I start from a signal, I do discrete Fourier transform of the signal, and I want to get back this same signal doing a discrete inverse Fourier transform. However, when I do so, I do not obtain the same signal back. What am I missing?

Here I give the code of a simple example:

signal[i_] := 
 UnitStep[(i*samplingPeriode) + 0.5] - 
  UnitStep[(i*samplingPeriode) - 0.5]

initialTime = -5;
finalTime = 5;
signalDuration = finalTime - initialTime;

bandwidth = 50;
nyquistRate = 2*bandwidth;
nyquistSamplingPeriode = 1/nyquistRate;

samplingFrequency = 50*nyquistRate;
samplingPeriode = 1/samplingFrequency;
numberOfSamples = signalDuration/samplingPeriode;

yValuesSampledSignal = 
  Table[signal[i], {i, initialTime/samplingPeriode, 
xValuesSampledSignal = 
  Table[i*samplingPeriode, {i, initialTime/samplingPeriode, 
sampledSignal = 
  Partition[Riffle[xValuesSampledSignal, yValuesSampledSignal], 2];

yValuesDiscreteFourierTransform = 
   Chop[Fourier[yValuesSampledSignal, FourierParameters -> {1, -1}]];
xValuesDiscreteFourierTransform = 
  Table[i*(1/signalDuration), {i, 0, numberOfSamples}];
discreteFourierTransform = 
    yValuesDiscreteFourierTransform], 2];

absYValuesDiscreteFourierTransform = 
    Fourier[yValuesSampledSignal, FourierParameters -> {1, -1}]];
absDiscreteFourierTransform = 
    absYValuesDiscreteFourierTransform], 2];

argYValuesDiscreteFourierTransform = 
    Fourier[yValuesSampledSignal, FourierParameters -> {1, -1}]];
argDiscreteFourierTransform = 
    argYValuesDiscreteFourierTransform], 2];

yValuesRecontructedSignal = 
  InverseFourier[yValuesSampledSignal, FourierParameters -> {1, -1}];
xValuesRecontructedSignal = xValuesSampledSignal;
reconstructedSignal = 
   Riffle[xValuesRecontructedSignal, yValuesRecontructedSignal], 2];

ListLinePlot[sampledSignal, PlotRange -> All]
ListPlot[Take[absDiscreteFourierTransform, 50], Filling -> Axis, 
 PlotRange -> All]
ListPlot[Take[argDiscreteFourierTransform, 50], Filling -> Axis, 
 PlotRange -> All]
ListLinePlot[Abs[reconstructedSignal], PlotRange -> All]

enter image description here


closed as off-topic by Daniel Lichtblau, user9660, Yves Klett, Öskå, dr.blochwave Dec 21 '15 at 18:41

This question appears to be off-topic. The users who voted to close gave this specific reason:

  • "This question arises due to a simple mistake such as a trivial syntax error, incorrect capitalization, spelling mistake, or other typographical error and is unlikely to help any future visitors, or else it is easily found in the documentation." – Daniel Lichtblau, Community, Yves Klett, Öskå, dr.blochwave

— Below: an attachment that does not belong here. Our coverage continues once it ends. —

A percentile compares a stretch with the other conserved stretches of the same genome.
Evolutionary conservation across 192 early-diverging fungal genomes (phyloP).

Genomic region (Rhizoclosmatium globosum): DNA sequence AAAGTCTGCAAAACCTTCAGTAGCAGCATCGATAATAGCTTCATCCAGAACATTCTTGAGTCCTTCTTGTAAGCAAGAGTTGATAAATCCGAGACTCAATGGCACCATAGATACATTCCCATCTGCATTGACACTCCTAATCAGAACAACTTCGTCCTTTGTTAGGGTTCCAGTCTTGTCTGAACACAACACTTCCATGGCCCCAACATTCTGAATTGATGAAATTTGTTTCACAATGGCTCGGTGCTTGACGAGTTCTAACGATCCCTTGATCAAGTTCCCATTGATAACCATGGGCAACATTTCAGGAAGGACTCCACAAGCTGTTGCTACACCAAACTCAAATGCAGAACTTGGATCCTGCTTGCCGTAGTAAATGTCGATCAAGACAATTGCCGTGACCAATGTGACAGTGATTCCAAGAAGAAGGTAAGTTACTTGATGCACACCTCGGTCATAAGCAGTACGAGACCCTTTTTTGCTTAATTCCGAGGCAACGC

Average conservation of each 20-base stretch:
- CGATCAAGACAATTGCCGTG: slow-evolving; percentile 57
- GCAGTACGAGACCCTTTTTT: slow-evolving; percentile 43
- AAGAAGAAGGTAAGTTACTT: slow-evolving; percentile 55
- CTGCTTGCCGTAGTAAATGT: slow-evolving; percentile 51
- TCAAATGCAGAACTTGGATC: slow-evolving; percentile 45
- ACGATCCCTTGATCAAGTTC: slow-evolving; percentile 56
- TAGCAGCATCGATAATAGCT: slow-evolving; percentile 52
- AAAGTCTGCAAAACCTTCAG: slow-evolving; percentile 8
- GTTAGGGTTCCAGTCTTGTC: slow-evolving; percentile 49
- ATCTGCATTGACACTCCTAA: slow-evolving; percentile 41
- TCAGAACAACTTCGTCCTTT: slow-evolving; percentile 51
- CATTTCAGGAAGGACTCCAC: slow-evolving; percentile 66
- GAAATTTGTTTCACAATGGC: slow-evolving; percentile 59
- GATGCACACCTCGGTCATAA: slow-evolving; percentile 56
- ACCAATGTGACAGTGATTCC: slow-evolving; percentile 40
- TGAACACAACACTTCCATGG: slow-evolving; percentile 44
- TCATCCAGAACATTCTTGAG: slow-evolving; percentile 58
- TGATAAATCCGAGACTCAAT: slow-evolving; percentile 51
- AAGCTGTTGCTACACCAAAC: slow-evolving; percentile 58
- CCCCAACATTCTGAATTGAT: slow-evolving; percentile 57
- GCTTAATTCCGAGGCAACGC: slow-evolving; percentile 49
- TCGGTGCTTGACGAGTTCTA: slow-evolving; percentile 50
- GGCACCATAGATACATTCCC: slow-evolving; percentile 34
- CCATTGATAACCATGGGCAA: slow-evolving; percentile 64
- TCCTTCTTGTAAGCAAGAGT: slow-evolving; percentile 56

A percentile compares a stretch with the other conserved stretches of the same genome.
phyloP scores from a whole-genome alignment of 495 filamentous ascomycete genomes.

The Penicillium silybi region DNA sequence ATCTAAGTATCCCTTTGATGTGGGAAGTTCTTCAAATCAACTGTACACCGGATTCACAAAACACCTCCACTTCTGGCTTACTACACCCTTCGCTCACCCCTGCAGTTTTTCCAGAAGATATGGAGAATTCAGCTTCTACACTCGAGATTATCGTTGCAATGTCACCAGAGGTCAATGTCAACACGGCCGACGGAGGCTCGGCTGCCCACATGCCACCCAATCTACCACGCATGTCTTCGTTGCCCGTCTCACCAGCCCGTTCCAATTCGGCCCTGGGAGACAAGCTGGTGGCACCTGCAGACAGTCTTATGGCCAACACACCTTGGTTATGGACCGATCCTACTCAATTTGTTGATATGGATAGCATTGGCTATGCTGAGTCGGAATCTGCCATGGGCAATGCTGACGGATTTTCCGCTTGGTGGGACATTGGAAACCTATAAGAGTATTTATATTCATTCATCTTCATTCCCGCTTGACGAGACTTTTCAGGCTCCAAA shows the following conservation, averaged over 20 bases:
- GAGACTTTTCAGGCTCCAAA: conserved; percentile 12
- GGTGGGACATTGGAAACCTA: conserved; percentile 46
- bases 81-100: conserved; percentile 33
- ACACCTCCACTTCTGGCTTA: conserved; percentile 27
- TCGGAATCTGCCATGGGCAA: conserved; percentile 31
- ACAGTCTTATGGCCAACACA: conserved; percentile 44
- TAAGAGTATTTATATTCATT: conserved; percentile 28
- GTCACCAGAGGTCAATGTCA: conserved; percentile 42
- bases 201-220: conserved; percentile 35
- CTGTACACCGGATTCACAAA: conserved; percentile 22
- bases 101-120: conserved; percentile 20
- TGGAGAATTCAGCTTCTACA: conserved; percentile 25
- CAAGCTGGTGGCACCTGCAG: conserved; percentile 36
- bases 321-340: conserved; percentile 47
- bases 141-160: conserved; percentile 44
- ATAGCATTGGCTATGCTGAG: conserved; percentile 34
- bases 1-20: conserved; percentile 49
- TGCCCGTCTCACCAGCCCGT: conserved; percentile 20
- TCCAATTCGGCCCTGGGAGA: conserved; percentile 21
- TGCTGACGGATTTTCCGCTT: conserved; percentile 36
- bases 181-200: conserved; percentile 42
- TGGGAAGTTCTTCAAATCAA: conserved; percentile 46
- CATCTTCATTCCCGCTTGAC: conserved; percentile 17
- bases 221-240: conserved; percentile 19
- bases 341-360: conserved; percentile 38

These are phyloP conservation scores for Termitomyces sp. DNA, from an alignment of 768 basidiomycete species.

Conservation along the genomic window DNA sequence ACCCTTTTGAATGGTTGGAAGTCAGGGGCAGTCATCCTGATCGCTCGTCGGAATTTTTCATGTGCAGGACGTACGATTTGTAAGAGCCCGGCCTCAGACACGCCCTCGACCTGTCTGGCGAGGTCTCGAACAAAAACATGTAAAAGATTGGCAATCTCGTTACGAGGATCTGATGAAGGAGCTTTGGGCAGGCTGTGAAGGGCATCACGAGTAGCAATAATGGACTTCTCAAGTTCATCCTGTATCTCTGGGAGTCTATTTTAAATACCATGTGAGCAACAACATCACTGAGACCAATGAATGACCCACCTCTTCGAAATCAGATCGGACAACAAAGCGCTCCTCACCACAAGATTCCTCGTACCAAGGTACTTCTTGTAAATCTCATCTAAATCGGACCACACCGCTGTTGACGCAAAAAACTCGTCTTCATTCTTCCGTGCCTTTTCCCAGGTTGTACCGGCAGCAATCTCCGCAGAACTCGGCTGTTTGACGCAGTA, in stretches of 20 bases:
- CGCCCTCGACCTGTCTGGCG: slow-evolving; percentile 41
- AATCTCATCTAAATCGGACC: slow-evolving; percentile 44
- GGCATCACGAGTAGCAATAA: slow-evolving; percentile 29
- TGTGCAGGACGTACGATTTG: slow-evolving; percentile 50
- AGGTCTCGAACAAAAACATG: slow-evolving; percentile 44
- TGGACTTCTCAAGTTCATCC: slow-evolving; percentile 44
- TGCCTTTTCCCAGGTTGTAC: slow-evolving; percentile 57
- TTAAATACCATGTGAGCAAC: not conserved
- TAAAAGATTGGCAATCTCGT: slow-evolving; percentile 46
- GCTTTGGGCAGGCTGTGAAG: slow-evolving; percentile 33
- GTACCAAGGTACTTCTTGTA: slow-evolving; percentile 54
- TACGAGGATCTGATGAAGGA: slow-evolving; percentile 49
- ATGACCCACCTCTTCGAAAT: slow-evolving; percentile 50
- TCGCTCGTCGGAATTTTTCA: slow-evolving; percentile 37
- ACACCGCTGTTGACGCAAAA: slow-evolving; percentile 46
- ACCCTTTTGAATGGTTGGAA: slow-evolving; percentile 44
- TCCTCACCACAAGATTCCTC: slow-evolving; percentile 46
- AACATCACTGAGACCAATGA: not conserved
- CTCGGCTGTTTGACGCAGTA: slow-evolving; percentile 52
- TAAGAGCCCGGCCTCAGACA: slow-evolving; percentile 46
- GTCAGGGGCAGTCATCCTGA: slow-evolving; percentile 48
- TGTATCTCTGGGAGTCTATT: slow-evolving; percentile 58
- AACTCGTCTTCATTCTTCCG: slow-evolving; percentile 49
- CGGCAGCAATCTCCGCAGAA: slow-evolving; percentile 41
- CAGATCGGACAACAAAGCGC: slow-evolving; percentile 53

If this question can be reworded to fit the rules in the help center, please edit the question.

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  • $\begingroup$ As I remember, the reconstructed signal have to be created from Fourier image of initial one: recsig=InverseFourier@Fourier@sig but in your sample of code I've seen the recsig=InverseFourier[sig] which is wrong. $\endgroup$ – Rom38 Dec 21 '15 at 7:08
  • $\begingroup$ This is nicely set up for a first question to the forum, but, as it seems to arise from a small programming error, I'm voting to close. $\endgroup$ – Daniel Lichtblau Dec 21 '15 at 16:28

Rom38 is correct, you did have a typo where you were applying the inverse transform on the original data, not on the transformed data. Just change that line to read

yValuesRecontructedSignal = (1/samplingPeriode) InverseFourier[
    yValuesDiscreteFourierTransform, FourierParameters -> {1, -1}];

Also, I find it easier and more clear to use Transpose, as in

`Partition[Riffle[ list1, list2], 2] = Transpose @ {list1, list2}`

But really, you don't have to keep the data as a 2D list of {x, y} values. You run into trouble when you run your last plotting command, ListLinePlot[Abs[reconstructedSignal]] - since it takes the absolute values of both axes (meaning your negative time values are turned into positive time values).

I find it easier to just specify the DataRange of the ListLinePlot, as in

 DataRange -> {initialTime, finalTime}]
 DataRange -> {initialTime, finalTime}]

enter image description here

where I'm using the shorthand notation, f[ g[ x] ] = f @ g @ x

  • $\begingroup$ Hi, Thank you all for your replies! It helped a lot! Sorry for the mistake... $\endgroup$ – Gabriel Dec 21 '15 at 23:33

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